that trinkets.com was probably registered, and
a look at whois.sc
page confirmed that it belonged to someone
already. With Nameboy we can just enter trinket
as the primary word and click the "go nameboy go"
button and we discover that trinketfairy.com
is available and sounds like a pretty reasonable domain
name, so we could try that. whois.sc
offers a similar service to Nameboy.
One Careful Owner - Second-Hand Domains
Sometimes it's better to get a domain that has already
been registered and expired. Sometimes these domains
will come with good directory and search engine listings,
most of the time they might just be inventive and catchy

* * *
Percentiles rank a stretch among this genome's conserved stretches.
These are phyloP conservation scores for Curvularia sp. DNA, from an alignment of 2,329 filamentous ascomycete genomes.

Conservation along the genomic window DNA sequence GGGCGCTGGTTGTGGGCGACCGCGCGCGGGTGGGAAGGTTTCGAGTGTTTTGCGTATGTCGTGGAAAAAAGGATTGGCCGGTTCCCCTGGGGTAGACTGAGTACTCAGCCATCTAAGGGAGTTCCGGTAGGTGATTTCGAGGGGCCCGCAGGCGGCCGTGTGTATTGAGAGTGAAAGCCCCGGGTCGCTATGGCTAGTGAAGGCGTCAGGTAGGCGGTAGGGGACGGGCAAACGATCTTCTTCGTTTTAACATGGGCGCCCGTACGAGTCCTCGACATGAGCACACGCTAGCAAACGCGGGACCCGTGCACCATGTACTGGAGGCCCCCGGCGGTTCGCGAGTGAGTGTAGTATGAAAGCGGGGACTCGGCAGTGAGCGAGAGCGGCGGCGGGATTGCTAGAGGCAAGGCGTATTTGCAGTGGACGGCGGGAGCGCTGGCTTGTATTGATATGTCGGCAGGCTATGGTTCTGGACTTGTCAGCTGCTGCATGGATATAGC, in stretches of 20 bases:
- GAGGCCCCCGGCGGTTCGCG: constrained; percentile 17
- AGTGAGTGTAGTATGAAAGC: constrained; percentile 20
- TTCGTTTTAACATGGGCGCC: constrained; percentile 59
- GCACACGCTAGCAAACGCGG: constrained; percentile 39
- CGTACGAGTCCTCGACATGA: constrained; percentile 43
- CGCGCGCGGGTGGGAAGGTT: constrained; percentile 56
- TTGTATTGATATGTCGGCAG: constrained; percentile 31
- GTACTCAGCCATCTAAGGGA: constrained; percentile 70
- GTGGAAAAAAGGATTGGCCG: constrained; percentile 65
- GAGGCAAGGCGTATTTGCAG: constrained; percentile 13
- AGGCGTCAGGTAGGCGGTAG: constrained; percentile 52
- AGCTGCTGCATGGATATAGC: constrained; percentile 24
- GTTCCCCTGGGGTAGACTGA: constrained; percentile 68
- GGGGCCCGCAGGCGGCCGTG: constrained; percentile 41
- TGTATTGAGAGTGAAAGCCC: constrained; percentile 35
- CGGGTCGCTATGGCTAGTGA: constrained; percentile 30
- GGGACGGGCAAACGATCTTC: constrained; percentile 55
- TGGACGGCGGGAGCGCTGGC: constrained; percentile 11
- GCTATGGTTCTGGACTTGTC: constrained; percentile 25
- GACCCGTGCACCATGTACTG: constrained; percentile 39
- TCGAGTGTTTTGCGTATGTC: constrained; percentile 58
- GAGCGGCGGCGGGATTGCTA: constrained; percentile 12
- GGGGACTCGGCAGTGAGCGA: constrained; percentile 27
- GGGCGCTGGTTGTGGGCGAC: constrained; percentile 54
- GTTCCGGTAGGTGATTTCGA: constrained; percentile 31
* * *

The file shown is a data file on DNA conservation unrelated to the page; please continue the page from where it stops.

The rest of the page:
A great (and free) resource for finding deleted domain
names is DeletedDomains.com
- this lists many .com, .net and .org names when they
expire or when they are soon to expire (placed "on
hold"). So, if we click on the power search
link we can search in all sorts of different ways for
For example, if we type trinket in and restrict
the search to domains deleted and select anytime,
we get a list which includes cool-trinkets.com,
Some of these are interesting names, which might be
worth looking at. A quick copy-and-paste of the domain
name into alltheweb
will also tell you if the domain name has any listings
on the web, although its unlikely that you'll find anything
really good that hasn't been re-registered.
Once you've found your perfect pre-owned domain name,
use a WHOIS
tool to see if it is still available.
Buying a Domain Name at Auction - Caveat Emptor
Sometimes good domain names become available at eBay